Round-Up: The technology you might have missed this week

Biohacking cheese


A group of scientists are trying to modify yeast so they can improve the quality and taste of vegan cheese.

By doing so, if they are successful, they will create cheese that is almost identical to cow’s cheese.

Source: Motherboard 

Fighting the right to be forgotten

Google has been notifying newspapers, particularly in the UK, when it has removed their stories following the ruling by the European Union that people should have the right to be forgotten, from the internet.

The news organisations have received ‘notice of removal’ emails from Google – promoting some of the content they they had removed to suffer from the Streisand effect.

Source: Sydney Morning Herald 

Tissue grown from adult human stem cell


Researchers have identified a way to grow tissue from an adult human stem cell which will provide some hope to burn victims, victims of chemical injury and those with damaging eye diseases.

The scientists managed to use stem cells from dead humans to re-grown anatomically correct fully functioning cornea’s in mice.

Source: Science Daily

Image courtesy of Massachusetts Eye and Ear Infirmary

Porn filter blocks one in five websites


One in five website are blocked by at least one internet service provider in the UK, it has been revealed.

Those wanting un-restricted access to the scheme have to opt-out of the scheme as the government in the country decided everyone should automatically be included.

Source: Forbes

Sea the drones, sea them swarm

Drones may rule the seas one day. Well, at least the collection of rubbish in the sea.

One group want to use sailboat drones to clear up the rubbish that is dumped in the world’s oceans as a cheaper way to improve the environment.

Source: Motherboard

Recipe for space colonisation: The tools needed to conquer the universe

If humans are ever going to colonise space and explore the outer solar system, technology needs to drastically advance and include ways to maintain the human body as well as spacecraft.

To live healthily in space we need to develop the technology to be able to simulate gravity, produce medicine while off the planet and also learn to hibernate.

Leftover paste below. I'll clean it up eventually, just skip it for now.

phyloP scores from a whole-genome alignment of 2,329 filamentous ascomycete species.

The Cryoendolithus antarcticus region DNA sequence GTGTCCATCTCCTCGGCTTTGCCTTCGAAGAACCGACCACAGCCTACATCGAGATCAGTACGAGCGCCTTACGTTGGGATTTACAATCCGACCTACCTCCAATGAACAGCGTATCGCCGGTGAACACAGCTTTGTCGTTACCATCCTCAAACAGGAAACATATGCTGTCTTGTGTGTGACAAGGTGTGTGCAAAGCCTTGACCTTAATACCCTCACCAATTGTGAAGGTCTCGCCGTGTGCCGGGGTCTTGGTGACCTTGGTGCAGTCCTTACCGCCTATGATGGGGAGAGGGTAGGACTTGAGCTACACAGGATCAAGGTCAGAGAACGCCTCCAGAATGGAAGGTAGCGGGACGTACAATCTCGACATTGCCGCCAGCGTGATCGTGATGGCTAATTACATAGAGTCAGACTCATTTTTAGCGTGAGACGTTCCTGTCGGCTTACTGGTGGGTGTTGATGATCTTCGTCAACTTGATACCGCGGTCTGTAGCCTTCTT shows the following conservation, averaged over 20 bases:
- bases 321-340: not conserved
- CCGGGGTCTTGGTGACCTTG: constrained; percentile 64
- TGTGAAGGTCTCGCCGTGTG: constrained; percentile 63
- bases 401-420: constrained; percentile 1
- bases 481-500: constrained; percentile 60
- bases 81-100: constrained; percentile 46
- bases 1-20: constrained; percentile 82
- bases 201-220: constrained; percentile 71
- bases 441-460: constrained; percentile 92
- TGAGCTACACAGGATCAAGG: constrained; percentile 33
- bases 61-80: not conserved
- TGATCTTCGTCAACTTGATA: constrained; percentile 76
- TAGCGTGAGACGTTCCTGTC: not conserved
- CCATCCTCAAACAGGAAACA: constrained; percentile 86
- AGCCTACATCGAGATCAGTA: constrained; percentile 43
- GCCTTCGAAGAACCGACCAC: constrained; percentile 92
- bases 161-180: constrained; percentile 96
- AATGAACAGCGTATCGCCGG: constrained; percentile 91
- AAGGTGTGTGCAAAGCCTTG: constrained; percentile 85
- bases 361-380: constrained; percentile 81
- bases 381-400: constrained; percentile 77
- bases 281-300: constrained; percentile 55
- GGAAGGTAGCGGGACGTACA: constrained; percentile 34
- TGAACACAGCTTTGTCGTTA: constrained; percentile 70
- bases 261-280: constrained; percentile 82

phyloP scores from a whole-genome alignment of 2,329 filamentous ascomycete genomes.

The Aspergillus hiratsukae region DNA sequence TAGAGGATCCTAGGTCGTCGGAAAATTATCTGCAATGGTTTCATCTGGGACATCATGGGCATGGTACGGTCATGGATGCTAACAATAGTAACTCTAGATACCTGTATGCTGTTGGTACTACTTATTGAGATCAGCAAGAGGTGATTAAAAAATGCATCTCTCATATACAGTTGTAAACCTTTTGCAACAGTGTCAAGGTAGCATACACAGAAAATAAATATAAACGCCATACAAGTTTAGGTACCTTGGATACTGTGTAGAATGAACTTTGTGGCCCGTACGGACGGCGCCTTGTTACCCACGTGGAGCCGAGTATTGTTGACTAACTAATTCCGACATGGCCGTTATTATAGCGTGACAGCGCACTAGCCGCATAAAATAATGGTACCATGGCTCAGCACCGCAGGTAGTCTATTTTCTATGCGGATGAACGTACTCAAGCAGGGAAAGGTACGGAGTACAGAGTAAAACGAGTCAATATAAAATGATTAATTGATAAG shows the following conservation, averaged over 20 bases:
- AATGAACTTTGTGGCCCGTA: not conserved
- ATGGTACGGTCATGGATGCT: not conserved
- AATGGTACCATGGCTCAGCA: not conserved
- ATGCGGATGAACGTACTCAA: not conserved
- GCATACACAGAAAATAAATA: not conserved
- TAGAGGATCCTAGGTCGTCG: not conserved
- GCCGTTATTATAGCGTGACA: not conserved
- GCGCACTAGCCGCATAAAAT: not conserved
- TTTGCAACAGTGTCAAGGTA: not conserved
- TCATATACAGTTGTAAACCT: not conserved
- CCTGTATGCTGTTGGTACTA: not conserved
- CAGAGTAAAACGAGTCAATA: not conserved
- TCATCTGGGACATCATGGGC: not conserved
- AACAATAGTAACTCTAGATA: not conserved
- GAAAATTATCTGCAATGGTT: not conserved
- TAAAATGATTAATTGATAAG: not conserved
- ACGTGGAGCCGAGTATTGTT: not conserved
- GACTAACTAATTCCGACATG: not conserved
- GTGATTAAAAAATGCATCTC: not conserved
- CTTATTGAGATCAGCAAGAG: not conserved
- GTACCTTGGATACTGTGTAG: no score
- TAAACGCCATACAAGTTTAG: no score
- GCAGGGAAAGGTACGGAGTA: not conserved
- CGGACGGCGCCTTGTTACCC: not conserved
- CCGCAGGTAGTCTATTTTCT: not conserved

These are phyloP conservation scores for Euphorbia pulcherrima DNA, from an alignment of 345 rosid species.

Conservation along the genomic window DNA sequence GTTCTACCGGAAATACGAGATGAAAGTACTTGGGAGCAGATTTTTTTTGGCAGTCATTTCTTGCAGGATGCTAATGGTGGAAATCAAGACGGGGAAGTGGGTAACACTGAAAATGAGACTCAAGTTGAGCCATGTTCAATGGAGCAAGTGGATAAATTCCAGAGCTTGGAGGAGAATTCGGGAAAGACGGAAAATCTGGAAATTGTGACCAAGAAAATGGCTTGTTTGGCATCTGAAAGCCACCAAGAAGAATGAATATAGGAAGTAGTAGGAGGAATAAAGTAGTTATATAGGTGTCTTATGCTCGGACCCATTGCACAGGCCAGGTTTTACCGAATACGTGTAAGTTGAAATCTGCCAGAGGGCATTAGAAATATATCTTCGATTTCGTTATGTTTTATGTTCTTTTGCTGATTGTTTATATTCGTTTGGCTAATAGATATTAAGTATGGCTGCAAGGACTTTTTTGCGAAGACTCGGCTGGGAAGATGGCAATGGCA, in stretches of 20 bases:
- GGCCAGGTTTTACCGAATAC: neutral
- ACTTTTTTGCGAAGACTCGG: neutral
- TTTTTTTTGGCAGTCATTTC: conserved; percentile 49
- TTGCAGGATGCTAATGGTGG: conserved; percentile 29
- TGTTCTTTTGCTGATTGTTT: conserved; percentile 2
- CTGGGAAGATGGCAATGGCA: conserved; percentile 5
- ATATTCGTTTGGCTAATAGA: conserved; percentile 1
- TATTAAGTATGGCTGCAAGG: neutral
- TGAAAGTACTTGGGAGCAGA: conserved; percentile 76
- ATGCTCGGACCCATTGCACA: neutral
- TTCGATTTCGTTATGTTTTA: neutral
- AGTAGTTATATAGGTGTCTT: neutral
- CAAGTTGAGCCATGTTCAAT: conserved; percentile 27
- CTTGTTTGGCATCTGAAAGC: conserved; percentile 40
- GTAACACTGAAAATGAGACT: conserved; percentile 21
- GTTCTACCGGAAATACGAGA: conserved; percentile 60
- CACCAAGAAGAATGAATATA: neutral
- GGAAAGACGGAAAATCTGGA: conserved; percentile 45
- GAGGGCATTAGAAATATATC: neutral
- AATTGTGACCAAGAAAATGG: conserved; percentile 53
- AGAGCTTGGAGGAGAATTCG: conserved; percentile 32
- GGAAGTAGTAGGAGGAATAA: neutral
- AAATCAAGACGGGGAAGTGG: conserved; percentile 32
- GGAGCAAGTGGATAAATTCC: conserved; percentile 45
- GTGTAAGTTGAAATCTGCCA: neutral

Nano-sensors need to be fully developed to monitor our vital signs, as well as advanced telemedicine and surgery for when something does go wrong.

The ways that we would survive in space were revealed in a new report by the by the European Science Foundation looking at the development of technologies that will allow more advanced space missions.

The report, called the Technological Breakthroughs for Scientific Progress (TECHBREAK), said humans need to be able to create spacecraft that can last for at least 50 years in space.

For this to be successful we need to create spacecraft from material that can withstand high temperatures, advance their thermal control, provide energy for long periods and self-repair.

“For missions to the outer solar system, it might be necessary to establish such a long mission timeline,” it said.

“The second reason is financial: with the very high costs associated with some of the space missions, it is logical to demand that the asset can be utilised over very long time spans. In order to achieve this, space systems need to be durable, reliable and with redundant design and/or the ability to self-repair.”


The report said there are five major areas that will contribute to long-term goals.

These are building a spacecraft that can last for at least 50 years, sending a 30m+ telescope into space, enabling humans to stay in space for more than two years, being able to autonomously survey planets and reducing mass while maintaining stiffness.

It said ways to protect astronauts from radiation need to be developed.

“Keeping astronauts not only alive but healthy, motivated and alter for the duration of the mission will be a major challenge,” the report said.

“The life support system should be robust and affordable, suggesting a system that recycles almost all waste products and produces food, water, oxygen and the other necessities in flight.”


Our knowledge of the depths of space will only increase if we can send a large telescope, at least 30m in length, into space.

This presents a host of logistical and engineering challenges.

The report said one way of putting a telescope into space would be to use a flexible mirror that would be inflated or unfolded in space.

The report said: “One of the main outcome of the TECHBREAK was the definition of five ‘Overwhelming Drivers’ for space. These drivers represent the main areas where technological improvements are needed in order to be able to generate breakthroughs in space capabilities.

“The drivers also served as a brief introduction to the space environment and space operations for non-space experts and acted as a stimulant for the identification of potential helpful technologies.

“These drivers were the communication tool that the TECHBREAK team utilised for bridging the knowledge gap between space and non-space experts.”

You can read the full report here.

Featured image courtesy of Nasa. Inset images courtesy of European Space Foundation